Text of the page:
agenda. If this objective is to be realised, it must be ensured
the WTO system subserves development and does not subvert it.
Only then will this organisation have credibility in the eyes of
the developing world."

Maran quoted Mahatma Gandhi as saying that "for human beings the
object in view should be the good of all, with the weak being
served first." He added:"Only on this foundation should we seek
to build a new and just world order."

The Egyptian Minister of Economy and Foreign trade, Youssef
Boutrous Ghali stressed four points in his intervention. Firstly,
the future negotiations must focus on agriculture and services.
Egypt is eager to export more agricultural products especially
to Europe which is now a closed enclave in this area.

Secondly, there is a problem of imbalances in benefits in the
WTO. The developing countries had suffered a lot since the
Uruguay Round and they were even tired. After the Uruguay Round,
there was an imbalance in benefits, whether due to problems in
the agreements themselves or due to the developed countries not
implementing some of their binding obligations.

If the next Round is to succeed in development, it must start by
developed countries implementing the agreements. And for
successful implementation, there is a need to renegotiate certain
items.

Thirdly, he said, the developed countries were misusing certain
trade measures against the exports of developing countries.
Developing countries were thus calling for reformulation of these
measures by placing limitations on their use so they would not
be misused, especially against developing countries. "We have to
reinterpret these measures," he said.

Fourthly, there are calls for negotiating labour and environment
issues. However these have nothing to do with international trade
and should be dealt with by the ILO (for labour) and the post-
Rio Summit mechanisms (for environment). Dealing with these
issues in the trade context means their being used as a weapon
to make further demands which could be protectionist.

Mr Ghali told the media that at Lausanne there was a closer
meeting of views. The real discussions, he said, were in the
corridors where there was some flexibility in exchange of views.
In the main hall, countries put forward and maintained their
positions that were held since months ago.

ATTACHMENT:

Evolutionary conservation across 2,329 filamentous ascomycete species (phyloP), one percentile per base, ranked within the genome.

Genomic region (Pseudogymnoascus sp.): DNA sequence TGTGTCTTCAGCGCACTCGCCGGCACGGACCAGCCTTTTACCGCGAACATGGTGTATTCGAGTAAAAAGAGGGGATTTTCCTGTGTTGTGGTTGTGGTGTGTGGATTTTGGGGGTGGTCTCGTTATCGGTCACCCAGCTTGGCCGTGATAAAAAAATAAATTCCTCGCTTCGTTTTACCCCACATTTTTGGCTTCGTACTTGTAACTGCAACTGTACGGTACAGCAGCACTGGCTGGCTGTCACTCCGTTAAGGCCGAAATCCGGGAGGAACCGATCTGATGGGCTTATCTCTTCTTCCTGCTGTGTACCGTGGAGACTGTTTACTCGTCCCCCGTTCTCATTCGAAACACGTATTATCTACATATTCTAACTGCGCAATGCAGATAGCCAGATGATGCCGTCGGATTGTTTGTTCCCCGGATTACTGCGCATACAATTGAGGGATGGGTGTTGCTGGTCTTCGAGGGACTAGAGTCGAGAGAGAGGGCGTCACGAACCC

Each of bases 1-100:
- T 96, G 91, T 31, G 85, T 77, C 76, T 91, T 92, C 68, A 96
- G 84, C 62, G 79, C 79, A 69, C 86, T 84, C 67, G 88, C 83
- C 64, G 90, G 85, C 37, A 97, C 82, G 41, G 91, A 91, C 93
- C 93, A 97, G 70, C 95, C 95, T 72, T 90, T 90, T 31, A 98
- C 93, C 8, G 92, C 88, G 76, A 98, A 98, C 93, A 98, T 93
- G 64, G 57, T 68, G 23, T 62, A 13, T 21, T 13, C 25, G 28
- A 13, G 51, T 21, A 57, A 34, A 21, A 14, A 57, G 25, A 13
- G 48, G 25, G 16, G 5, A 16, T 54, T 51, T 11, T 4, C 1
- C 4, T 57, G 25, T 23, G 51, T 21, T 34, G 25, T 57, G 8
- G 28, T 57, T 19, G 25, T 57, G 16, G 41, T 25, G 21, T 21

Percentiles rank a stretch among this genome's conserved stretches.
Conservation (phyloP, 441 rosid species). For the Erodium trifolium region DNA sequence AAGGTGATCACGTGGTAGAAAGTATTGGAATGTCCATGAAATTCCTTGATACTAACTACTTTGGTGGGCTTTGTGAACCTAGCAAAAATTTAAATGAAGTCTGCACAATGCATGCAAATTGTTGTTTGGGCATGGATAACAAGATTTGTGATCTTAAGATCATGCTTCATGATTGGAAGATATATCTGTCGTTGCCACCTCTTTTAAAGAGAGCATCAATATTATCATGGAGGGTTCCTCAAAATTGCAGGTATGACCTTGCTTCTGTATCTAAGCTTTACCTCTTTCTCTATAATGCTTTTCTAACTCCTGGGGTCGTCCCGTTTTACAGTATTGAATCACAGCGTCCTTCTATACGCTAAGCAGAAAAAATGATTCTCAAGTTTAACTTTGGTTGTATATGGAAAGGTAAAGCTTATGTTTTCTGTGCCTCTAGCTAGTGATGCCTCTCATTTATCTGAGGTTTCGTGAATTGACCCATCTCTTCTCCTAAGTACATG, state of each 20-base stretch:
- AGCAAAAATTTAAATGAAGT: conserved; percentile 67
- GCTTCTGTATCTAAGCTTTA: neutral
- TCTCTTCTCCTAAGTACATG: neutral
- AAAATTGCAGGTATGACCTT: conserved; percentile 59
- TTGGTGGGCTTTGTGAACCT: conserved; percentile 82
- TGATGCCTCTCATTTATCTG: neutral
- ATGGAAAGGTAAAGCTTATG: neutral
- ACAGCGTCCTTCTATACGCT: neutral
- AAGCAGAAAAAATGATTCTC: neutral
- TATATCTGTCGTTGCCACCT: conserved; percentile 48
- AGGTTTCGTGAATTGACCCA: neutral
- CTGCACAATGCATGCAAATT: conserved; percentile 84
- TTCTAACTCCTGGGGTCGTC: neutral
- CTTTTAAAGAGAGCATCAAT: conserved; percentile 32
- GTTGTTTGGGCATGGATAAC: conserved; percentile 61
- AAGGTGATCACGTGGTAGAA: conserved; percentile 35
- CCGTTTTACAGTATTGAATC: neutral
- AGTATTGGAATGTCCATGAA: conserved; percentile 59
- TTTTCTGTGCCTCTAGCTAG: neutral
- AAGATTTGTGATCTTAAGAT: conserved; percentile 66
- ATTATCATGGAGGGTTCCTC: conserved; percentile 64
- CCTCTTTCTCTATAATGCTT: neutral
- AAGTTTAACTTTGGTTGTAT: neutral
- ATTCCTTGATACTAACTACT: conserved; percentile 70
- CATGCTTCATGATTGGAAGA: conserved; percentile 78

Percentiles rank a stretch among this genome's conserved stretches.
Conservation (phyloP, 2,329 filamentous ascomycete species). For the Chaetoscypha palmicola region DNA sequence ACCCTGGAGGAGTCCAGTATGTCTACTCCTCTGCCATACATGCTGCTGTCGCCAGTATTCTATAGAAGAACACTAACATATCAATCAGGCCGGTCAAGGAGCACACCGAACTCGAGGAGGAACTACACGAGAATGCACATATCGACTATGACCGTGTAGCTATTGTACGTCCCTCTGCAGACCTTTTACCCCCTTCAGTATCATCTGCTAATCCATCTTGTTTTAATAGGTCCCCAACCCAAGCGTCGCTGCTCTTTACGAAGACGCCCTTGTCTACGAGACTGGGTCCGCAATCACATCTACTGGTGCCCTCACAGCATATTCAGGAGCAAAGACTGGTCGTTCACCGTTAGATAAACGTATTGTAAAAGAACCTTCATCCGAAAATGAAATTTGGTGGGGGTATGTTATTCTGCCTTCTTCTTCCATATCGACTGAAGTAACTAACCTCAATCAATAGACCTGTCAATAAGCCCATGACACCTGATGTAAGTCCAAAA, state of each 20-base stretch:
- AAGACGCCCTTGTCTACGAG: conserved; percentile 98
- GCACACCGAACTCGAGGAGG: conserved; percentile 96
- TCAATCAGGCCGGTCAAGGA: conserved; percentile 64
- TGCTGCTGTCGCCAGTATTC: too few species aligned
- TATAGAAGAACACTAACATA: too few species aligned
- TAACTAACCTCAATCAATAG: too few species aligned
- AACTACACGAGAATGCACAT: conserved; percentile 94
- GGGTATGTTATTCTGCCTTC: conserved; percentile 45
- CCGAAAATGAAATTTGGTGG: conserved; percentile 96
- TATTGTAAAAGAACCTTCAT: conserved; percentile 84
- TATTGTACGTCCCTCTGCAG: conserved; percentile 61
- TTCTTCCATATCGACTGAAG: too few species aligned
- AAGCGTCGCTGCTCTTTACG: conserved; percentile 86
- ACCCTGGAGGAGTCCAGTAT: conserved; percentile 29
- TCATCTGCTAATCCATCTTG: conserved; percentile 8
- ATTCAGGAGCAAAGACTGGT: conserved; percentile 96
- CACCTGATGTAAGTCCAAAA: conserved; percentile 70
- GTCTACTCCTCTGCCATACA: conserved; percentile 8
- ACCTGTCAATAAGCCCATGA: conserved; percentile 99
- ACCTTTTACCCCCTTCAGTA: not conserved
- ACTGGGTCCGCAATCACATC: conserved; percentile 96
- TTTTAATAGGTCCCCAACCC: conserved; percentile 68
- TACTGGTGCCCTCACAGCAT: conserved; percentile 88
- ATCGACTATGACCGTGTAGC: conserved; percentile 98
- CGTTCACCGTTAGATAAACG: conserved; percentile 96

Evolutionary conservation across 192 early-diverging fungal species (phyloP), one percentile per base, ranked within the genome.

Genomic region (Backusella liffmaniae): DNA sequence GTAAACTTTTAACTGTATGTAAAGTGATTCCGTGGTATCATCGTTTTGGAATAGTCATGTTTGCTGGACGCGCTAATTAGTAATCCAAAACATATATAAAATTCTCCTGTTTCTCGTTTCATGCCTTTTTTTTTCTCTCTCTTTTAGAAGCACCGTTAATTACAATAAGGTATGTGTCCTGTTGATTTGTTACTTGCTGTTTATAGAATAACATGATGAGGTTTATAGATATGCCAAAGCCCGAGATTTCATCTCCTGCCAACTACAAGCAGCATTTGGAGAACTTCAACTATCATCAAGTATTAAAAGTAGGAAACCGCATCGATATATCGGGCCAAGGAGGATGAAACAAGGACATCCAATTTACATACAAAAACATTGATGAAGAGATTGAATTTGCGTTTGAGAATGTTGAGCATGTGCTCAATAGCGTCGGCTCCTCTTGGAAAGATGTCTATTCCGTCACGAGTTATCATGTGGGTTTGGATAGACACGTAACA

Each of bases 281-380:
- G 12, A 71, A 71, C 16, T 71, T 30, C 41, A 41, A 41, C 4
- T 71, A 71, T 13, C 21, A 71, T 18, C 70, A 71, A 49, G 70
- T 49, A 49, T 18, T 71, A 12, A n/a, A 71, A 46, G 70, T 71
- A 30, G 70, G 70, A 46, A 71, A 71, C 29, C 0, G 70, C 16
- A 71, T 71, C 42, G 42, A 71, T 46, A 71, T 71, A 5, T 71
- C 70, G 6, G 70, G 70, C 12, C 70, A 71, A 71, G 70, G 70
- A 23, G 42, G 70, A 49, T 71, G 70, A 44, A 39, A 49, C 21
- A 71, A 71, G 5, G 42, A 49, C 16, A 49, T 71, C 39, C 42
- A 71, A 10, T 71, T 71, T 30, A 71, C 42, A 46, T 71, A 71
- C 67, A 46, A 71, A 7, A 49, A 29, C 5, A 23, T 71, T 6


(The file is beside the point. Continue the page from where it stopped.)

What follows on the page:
He also said that Egypt is looked on as playing a leading role
in the developing world. Egypt would be arranging for a meeting in
Cairo in the second week of November to help in coordinating the
views of developing countries in the context of the Seattle
conference.

The Minister of Foreign Relations of Brazil, Luiz Felipe
Lampreia, said Brazil was in favour of the new Round. In Brazil's
view, agriculture is the number one priority. There is a strong
demand from civil society for more balanced and fair trade rules.

"Exceptions to the system (in agriculture and textiles for
example) are perceived in Brazilian society as damaging to our
interests. The reason is simple, there are no specific trade
rules for chemical products, for instance. Why should there be
exceptional rules for agriculture which is the sector in which
we are more competitive?"

Lampreia said "we have to be vigilant and also avoid creating new
and unjustified barriers. On environment, certain issues deserve
close attention and could be the subject of rules, as long as
they do not lead to disguised trade restrictions.

On labour standards, "we do not believe there is any purpose in
linking labour standards to trade rules protectionist
motivations." (SUNS4538)

The above article first appeared in the South-North
Development Monitor (SUNS) of which Chakravarthi Raghavan is the Chief
Editor.
[c] 1999, SUNS - All rights reserved. May not be reproduced, reprinted
or posted to any system or service without specific permission from SUNS.
This limitation includes incorporation into a database, distribution via
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For information about reproduction or multi-user subscriptions please contact